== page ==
Dear Susan, Thank you, thank you, thank you! We are a breeding farm, however, as such we have outside mares that come to our farm for breeding with our American Mammoth Jackstock stud - AMJR PCF Genesis. We also sell foals prior to weaning and must board these babies until they are weaned. Both of these ventures require charging board for these animals until they either return home after breeding or go to their new forever home after weaning. We try to keep our boarding costs low for these owners, however, with the price of fuel, corn, soybeans and everything else under the sun going up, we are going to have to raise our boarding rates this year. One other thing: I don't know if I read it in your blog...time taken out of our schedule to have the boarded animal see the farrier or Veterinarian. These visits take time and even if the owner is paying the costs, they are usually not paying for our time spent taking care of their animal. Thanks for giving a realistic point of view on what a caring provider's actual costs are! All the best to you and yours in 2010. Sincerely, Deb Kidwell, Lake Nowhere Mule and Donkey Farm

Pat R. said...

Excellent! With your permission, I'd like to copy and share with my clients!

Jacquelin Twiss said...

Not a truer article could be written. I own and operate a stables and I try to keep board as low as possible. When I finally had to make the decision to raise board, I actually broke cost down per stall / horse and send that with the rate increase notice. I didn't have a single compliant. I look to cut expenses in ways I can that DON"T affect the level of care the horses receive (eat alot of mac & cheese some months). While my boarders appreciate this, I don't think they realized the cost until they were given the break down for their horse / stall.

Thanks for the article.

dee@breezy-hills.com said...

As a farm owner I thank you for pointing out the costs of keeping a horse and running a farm. So many times I hear "they own the farm they must be making a fortune". Boarders just don't realize what it costs to maintain the tractor, bobcat, hay trailer, dump truck, horse trailer and pickup. Then the buildings, roofing, fencing, insurance and the list goes on. Taxes are also a big factor because my farm is commercial zoned. Advertising and website costs. My feed costs are a little higher, you really can not get a good bale of hay for $5.00, it's averaging $6.00 and up here. And I could never get by using 5 bags of shavings a week so if we do buy them we buy the trailer load at a wholesale price or use sawdust from the local mill. Labor is all done in house, we are a family farm. I would be ashamed to tell you what we make per hour. We also offer rough boarding and although it is very hard to manage rough boarders we actually do a little better with them than full boarders. Dee from www.breezy-hills.com.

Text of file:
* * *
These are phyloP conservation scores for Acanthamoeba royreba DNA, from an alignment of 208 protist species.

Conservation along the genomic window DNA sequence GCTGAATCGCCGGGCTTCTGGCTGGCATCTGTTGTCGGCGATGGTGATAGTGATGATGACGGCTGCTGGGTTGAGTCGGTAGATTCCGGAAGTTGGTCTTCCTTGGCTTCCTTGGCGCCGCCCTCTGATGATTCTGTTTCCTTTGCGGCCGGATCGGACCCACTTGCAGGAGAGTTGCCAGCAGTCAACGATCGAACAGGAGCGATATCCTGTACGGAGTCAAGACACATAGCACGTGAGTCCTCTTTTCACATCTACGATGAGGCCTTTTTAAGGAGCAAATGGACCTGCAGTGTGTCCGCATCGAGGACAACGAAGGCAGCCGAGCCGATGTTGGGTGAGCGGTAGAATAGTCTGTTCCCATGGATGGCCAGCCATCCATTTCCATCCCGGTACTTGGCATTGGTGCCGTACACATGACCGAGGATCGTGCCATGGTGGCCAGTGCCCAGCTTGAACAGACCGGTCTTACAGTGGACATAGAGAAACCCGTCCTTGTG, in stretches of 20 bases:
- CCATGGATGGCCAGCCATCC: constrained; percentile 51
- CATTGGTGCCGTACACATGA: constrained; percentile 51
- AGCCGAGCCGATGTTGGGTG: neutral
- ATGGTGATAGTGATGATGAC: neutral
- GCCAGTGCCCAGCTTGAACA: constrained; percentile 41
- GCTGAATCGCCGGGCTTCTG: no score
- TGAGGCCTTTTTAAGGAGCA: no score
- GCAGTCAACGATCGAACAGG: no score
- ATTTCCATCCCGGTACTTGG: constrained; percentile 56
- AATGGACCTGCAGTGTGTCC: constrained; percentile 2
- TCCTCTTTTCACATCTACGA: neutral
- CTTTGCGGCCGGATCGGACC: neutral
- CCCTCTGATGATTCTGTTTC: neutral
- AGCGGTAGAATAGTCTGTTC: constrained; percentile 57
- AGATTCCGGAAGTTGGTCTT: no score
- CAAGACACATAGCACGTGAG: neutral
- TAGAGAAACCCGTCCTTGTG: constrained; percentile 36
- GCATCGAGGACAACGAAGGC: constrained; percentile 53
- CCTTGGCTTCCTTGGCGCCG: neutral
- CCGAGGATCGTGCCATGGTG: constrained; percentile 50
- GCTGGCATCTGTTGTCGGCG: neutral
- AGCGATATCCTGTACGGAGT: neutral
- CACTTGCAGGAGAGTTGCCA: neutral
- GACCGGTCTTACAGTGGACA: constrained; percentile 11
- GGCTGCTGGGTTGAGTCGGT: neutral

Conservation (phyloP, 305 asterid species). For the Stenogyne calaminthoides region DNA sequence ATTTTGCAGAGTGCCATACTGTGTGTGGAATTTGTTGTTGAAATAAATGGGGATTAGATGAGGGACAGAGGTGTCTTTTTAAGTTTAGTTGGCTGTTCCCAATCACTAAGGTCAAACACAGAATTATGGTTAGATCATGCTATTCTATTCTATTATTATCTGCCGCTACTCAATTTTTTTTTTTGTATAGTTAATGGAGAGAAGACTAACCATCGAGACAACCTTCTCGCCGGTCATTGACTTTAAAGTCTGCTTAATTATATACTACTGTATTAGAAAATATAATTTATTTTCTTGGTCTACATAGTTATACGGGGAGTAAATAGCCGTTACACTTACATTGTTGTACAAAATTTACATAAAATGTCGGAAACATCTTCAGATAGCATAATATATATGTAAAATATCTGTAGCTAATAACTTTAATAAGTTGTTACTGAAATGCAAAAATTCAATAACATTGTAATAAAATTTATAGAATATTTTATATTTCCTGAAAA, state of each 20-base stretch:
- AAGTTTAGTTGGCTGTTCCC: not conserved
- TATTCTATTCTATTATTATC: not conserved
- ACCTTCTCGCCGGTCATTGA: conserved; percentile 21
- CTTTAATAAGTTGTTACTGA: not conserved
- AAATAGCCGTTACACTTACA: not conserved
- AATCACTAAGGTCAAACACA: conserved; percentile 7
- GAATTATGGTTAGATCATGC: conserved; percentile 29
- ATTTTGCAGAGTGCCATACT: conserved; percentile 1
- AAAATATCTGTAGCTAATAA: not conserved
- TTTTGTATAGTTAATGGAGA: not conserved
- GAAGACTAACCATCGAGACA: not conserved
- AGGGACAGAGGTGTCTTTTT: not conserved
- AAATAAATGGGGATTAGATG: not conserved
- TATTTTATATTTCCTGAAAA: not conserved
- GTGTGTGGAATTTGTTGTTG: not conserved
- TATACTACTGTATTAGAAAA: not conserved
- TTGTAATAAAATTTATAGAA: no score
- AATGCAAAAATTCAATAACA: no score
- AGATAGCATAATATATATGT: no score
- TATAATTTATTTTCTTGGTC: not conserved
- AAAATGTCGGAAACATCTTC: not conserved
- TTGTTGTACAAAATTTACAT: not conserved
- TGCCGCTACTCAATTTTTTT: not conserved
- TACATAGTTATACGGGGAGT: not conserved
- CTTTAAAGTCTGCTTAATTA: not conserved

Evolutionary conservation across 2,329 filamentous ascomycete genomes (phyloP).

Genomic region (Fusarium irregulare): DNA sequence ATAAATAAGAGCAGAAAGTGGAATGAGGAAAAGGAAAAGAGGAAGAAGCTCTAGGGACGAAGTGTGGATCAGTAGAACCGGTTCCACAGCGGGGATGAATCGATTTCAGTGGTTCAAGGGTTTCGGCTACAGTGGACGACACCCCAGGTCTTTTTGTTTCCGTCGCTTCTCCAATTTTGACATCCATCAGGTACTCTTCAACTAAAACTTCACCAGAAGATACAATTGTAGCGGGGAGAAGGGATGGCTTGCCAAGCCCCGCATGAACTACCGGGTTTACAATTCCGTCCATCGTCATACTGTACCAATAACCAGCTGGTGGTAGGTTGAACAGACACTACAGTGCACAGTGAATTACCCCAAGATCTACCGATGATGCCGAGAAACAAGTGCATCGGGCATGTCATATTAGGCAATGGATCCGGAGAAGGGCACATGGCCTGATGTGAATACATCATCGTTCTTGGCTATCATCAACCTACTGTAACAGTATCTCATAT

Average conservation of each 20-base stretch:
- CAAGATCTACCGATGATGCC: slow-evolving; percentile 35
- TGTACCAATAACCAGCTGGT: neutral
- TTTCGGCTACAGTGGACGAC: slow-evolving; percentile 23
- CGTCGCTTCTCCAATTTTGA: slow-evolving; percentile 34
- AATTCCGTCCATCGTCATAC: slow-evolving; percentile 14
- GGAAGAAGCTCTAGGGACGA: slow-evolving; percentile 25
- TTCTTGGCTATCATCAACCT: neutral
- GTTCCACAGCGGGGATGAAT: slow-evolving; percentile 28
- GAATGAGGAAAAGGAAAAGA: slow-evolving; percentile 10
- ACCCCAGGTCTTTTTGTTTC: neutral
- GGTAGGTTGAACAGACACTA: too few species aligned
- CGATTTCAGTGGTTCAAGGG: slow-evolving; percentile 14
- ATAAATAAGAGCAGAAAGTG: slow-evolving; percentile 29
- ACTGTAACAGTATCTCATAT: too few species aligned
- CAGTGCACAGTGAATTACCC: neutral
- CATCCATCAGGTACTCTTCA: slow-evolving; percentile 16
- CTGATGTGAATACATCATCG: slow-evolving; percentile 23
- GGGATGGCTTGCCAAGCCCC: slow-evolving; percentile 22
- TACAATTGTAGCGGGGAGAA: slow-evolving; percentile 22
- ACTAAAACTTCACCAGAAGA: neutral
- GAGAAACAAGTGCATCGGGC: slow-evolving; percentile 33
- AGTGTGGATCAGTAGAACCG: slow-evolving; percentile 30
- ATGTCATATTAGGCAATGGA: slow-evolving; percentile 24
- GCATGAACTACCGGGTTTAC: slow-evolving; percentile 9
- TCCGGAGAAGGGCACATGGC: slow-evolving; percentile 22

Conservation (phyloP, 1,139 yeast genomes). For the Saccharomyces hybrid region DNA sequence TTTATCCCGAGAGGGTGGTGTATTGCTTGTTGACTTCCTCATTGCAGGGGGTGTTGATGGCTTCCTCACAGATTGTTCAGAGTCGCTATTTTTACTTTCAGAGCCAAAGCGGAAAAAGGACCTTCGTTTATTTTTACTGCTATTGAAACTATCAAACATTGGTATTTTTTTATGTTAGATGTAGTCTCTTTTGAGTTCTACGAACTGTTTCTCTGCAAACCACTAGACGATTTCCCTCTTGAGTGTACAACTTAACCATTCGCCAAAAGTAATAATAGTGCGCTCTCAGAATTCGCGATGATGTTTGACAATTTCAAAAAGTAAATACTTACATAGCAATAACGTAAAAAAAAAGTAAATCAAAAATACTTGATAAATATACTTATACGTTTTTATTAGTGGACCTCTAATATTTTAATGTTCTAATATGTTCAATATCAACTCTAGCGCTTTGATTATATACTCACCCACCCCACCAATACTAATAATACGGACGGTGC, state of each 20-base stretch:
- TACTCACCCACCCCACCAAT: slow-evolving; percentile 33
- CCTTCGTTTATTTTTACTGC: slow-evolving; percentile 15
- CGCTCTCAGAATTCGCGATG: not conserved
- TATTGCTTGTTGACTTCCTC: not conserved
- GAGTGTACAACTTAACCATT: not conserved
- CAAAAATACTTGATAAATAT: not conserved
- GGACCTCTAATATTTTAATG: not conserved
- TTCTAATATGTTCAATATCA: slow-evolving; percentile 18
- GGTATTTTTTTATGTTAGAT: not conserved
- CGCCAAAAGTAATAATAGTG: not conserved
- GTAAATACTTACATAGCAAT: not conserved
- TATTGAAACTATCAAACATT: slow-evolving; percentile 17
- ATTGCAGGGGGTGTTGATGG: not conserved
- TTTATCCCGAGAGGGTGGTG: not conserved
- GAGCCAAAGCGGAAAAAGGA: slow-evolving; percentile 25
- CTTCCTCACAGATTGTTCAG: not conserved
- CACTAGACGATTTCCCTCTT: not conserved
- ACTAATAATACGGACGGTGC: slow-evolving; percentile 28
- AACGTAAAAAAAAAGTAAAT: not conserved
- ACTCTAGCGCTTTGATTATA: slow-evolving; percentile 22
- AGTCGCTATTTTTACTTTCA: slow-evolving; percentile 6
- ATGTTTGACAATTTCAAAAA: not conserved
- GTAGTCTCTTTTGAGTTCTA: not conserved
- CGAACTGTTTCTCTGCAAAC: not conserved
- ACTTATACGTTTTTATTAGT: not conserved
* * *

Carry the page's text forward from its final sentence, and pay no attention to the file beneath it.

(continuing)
Anonymous said...

Susan,
I have a Standardbred nursery in NY. The prices in your article were very accurate. The content was also acurate except I pay less for feed because I buy in bulk. I'm sending this to my owners to help them realize what a deal they have.
Thanks for putting the article together.
Heidi

Linda V said...

I miss the days of rough board where you paid for the stall and turn out alone but were responsible for the rest. Most horse lovers cannot afford an expensive car payment for their horse. I have had mine for many years but now can't afford. There should be more options!!!!!!
Only the "well to do" seem to be able to have a horse.

Anonymous said...

Thanks Susan for spelling this out for everyone, I'm going to send this blog to my clients. I have some great boarders who appreciate the quality of care that their horse receives, but there are those who think that we are racking in the cash, because they don't understand the overhead cost. Most month's, mainly winter, we operate in the red, but never sacrifice the care of the animals. That's why my husband continues to hold an outside job to help with expenses. We do this because we love it, not to get rich, but a vacation would be nice!

Equine Soundness said...

Great article! One big item you forgot: Mortgage. Even if the mortgage is paid off, the property I need to have in order to offer board has a certain value. If I had the value of that extra money in the bank, I would be earning interest...And I did the math on your article: Cost is in far excess of $ 500.00/month without mortage and insurance consideration. And that spells no profit.

A horse reamins a large luxury item. BTW, it is not any cheaper if you keep the horse at home. Unless you forgo the luxury of a well groomed arena, a trailer to see a trainer for lessons, the truck it takes to pull, the tractor to mow your pastures and drag them. And you have to do all the work yourself. 7 days a week...

Claudia Garner